The effect of a controlled 8-week metabolic ward based lysine supplementation on muscle function, insulin sensitivity and leucine kinetics in young men

Published:April 05, 2012DOI:


      Background & aims

      The 2007 FAO/WHO/UNU lysine requirement is 30 mgkg−1d−1. Developing country populations may be at risk of lysine deficiency, with effects on muscle and its function. The effect of an 8 wk lysine supplementation diet on muscle mass and function was assessed.


      Healthy, under and well-nourished men were studied before and after 8 wk, during which low (n=20) and high (n=20) lysine diets were consumed. The low lysine diets (∼25 and ∼40 mgkg−1d−1 for under and well-nourished respectively) were based on the subjects’ habitual lysine intake, while the high lysine diet supplied 80 mgkg−1d−1. Anthropometry, muscle function, insulin sensitivity (IS) and leucine kinetics were measured before and after the experimental period.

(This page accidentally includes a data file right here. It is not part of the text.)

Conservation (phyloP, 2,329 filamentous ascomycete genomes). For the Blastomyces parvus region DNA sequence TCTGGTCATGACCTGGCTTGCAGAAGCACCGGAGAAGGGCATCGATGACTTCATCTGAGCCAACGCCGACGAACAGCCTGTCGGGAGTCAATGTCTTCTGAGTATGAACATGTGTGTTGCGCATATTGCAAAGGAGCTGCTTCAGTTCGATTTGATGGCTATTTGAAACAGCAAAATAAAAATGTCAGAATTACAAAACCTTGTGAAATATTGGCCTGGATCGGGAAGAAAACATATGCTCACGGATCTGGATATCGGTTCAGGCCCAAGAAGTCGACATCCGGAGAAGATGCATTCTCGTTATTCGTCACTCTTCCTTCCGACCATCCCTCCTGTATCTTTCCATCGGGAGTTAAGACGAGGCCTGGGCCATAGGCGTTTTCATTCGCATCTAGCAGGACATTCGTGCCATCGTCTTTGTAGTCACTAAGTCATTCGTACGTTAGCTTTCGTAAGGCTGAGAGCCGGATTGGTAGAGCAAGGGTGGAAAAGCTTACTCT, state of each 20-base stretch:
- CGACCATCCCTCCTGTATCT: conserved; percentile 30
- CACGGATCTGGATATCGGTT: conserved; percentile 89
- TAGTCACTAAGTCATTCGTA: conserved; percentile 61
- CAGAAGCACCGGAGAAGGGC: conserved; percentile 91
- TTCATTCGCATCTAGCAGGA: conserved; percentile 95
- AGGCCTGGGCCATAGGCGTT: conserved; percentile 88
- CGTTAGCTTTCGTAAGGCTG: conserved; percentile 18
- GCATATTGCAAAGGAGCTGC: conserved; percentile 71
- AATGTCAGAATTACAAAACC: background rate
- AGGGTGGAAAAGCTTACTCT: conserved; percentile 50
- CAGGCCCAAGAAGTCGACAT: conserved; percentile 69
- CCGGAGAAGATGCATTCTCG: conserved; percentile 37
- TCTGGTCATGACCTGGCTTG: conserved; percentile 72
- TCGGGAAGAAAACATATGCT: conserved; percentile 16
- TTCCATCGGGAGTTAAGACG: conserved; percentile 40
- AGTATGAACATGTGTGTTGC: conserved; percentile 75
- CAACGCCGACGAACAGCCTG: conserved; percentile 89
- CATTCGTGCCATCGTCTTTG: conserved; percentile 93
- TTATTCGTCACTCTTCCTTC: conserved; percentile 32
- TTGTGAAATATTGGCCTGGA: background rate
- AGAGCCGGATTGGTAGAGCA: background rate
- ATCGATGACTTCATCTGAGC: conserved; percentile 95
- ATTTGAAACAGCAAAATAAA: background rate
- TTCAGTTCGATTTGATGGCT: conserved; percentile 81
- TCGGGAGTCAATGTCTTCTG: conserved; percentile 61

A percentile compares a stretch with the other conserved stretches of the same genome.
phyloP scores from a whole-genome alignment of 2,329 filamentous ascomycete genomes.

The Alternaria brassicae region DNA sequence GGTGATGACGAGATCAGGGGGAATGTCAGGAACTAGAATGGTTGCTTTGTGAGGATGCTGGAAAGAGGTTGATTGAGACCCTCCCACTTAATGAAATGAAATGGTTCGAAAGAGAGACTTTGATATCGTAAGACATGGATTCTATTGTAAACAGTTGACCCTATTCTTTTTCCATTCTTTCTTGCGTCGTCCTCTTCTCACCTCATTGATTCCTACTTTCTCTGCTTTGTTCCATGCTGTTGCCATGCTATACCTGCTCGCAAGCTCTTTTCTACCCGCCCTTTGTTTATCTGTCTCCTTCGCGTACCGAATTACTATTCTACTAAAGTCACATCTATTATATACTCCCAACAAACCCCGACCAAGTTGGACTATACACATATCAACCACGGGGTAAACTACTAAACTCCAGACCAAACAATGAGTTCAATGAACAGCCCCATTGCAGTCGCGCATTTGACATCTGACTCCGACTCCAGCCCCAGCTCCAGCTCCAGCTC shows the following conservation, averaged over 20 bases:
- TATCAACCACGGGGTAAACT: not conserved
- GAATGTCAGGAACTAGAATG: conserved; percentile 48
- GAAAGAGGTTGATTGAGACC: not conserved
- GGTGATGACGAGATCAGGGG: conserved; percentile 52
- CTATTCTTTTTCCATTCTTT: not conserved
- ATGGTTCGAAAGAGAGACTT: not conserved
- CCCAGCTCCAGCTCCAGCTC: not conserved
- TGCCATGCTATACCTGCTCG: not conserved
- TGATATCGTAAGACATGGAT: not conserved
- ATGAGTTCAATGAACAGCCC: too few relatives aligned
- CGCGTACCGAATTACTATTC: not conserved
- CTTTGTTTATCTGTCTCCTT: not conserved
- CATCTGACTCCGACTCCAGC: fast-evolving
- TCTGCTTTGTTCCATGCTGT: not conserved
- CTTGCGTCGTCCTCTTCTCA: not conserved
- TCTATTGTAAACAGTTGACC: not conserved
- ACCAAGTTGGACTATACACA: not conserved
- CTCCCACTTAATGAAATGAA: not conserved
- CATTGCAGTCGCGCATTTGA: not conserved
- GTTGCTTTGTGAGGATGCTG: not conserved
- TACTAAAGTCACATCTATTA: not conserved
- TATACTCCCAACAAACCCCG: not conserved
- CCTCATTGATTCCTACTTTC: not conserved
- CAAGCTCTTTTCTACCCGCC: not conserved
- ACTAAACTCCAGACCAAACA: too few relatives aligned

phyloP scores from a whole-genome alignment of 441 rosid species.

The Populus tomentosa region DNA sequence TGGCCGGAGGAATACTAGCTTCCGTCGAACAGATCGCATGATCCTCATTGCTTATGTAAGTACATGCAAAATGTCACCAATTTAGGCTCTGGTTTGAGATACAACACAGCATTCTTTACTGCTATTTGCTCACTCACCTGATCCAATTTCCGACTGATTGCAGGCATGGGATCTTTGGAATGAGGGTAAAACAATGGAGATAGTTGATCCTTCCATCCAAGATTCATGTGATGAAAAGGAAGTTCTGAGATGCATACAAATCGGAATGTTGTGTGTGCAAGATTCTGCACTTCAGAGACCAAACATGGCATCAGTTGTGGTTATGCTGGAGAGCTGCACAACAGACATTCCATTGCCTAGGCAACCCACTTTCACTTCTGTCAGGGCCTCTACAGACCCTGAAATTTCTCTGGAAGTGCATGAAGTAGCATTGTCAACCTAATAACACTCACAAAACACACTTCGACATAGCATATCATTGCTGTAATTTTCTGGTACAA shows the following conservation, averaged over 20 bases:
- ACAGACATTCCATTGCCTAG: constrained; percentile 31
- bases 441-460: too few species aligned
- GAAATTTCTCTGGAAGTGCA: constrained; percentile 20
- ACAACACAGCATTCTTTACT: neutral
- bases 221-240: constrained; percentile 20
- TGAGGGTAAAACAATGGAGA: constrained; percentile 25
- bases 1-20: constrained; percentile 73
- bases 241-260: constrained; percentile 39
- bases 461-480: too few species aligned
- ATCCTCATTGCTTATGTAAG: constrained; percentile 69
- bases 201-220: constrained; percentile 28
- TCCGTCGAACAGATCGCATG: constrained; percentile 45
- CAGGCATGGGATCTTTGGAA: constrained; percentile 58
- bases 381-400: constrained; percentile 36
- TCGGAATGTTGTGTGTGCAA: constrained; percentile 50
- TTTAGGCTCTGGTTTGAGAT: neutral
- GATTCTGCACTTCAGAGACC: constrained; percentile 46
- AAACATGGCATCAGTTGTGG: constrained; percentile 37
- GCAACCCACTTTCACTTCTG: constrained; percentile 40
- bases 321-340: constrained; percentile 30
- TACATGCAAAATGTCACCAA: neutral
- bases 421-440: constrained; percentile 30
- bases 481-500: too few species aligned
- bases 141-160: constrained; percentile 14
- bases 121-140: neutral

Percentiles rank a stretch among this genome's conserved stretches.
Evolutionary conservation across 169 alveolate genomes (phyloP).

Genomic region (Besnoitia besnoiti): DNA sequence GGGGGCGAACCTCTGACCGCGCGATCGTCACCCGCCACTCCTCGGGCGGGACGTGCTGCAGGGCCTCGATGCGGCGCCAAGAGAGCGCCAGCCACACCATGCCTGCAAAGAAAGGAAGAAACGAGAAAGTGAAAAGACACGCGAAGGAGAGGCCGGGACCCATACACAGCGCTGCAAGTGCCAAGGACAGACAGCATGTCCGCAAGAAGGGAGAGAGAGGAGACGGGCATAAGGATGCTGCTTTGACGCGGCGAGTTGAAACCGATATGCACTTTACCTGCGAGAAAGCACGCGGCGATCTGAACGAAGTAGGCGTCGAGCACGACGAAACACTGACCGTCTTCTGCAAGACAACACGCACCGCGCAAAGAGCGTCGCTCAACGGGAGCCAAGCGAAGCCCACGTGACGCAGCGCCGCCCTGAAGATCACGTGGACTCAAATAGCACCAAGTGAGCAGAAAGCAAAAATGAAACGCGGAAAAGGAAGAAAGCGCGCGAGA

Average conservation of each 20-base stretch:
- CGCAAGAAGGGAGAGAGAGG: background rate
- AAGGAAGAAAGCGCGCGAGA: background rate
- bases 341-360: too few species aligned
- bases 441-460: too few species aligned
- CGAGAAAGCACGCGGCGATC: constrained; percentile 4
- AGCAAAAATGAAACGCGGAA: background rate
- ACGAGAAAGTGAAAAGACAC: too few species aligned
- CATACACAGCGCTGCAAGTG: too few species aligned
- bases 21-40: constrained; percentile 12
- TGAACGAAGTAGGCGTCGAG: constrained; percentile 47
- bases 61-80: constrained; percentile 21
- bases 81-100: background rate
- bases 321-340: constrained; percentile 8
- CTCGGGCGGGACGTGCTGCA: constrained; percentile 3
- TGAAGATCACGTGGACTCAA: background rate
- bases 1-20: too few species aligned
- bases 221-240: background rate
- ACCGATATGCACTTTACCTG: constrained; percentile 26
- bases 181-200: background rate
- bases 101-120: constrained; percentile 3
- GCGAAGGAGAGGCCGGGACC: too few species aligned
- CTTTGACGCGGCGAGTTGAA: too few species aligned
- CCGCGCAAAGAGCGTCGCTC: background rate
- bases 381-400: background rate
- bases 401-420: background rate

The high lysine diet had a small positive effect (about +7.5%) on muscle strength, but no effect on other parameters. Over the 8 wk period in the whole group, the change in muscle strength correlated with the change in muscle mass (r=0.5, P=0.001), while the change in muscle mass correlated with the change in IS (r=0.3, P=0.04), but there were no intake specific differences.


      Over an 8 wk controlled feeding period, an intake of 80 mglysinekg−1d−1 had a small positive effect on muscle strength, but no other effects.



      ALST (Appendicular lean soft tissue), GDR (Glucose disposal rate), HEC (Hyperinsulinemic Euglycemic Clamp), IAA (Indispensable amino acids), IS (Insulin Sensitivity), KIC (α-ketoisocaproate), MVC (Maximal voluntary contraction), NOLD (Non-oxidative leucine disposal), %BF (Percent Body fat)
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